In the long run, reining in costs will require mobilizing political forces that can withstand the inevitable claims of rationing sure to come from the industries currently benefiting from the 17% of the economy spent on health care, and from consumers who have come to expect unlimited access to what they feel they need. Until there exist sufficient countervailing forces so that a comprehensive, multipronged strategy could be implemented, politicians and health policy experts will continue to embrace tepid and ultimately ineffective solutions that may sound good in theory but will fall short in practice (Dr. Steven A. Schroeder, 4/25).

The Journal of the American Medical Association: Accountable Care Organizations And Health Care Disparities
The process of creating ACOs may reinforce racial/ethnic differences in sites of care by further concentrating patients from certain racial/ethnic groups within particular health care organizations. ... Although not explicitly selecting patients by race, ethnicity, or socioeconomic status, the current reality is that profitability in health care is strongly correlated with caring for fewer low-income patients and low-income patients are disproportionately not white. To the degree that the creation of an ACO enables wealthy practices to preferentially align with one another, this process has the potential to further concentrate wealth and racial/ethnic groups within certain ACOs (Dr. Craig Evan Pollack and Dr. Katrina Armstrong, 4/27).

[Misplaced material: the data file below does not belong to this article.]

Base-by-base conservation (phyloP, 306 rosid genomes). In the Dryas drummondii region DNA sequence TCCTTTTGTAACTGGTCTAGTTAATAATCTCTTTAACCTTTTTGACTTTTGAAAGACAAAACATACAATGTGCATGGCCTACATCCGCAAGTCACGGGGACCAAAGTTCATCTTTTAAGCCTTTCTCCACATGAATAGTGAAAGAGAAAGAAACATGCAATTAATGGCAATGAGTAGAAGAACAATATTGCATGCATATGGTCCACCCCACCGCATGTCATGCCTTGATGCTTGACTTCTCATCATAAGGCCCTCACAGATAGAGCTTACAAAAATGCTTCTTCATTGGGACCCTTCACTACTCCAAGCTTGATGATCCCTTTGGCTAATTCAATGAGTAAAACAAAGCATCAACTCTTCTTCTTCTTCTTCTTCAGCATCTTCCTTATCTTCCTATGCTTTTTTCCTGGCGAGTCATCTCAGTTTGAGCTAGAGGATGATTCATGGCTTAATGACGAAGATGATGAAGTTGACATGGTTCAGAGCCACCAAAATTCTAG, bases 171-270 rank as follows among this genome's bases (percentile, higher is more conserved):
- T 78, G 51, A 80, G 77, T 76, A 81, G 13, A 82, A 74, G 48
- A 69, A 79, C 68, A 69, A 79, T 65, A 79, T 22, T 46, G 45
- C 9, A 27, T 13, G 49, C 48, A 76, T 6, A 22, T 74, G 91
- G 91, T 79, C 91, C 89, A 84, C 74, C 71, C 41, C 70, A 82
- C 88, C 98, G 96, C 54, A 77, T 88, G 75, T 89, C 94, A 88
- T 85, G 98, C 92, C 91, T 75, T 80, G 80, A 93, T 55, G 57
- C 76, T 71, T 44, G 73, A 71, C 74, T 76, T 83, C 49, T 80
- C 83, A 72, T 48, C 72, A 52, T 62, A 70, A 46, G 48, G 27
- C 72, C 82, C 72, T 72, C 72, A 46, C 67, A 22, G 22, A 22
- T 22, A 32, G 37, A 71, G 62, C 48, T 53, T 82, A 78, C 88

Willamette (Oregon) Week: Rouge Of The Week: Senate Health Care Reform Subcommittee
When President Obama and Congressional Democrats caved last year and passed a health reform bill without a public option, the best hope left for reining in runaway healthcare costs fell to state-run insurance exchanges. The Oregon Health Authority last year began gathering input on how best to run an exchange program, as required of all states by 2014 under federal health-insurance reform. But like doctors removing the wrong limb, a key Legislative committee botched key portions of the bill that would have best protected individuals, families and small businesses-making the Senate Subcommittee on Health Care Reform this week's Rogue (4/27).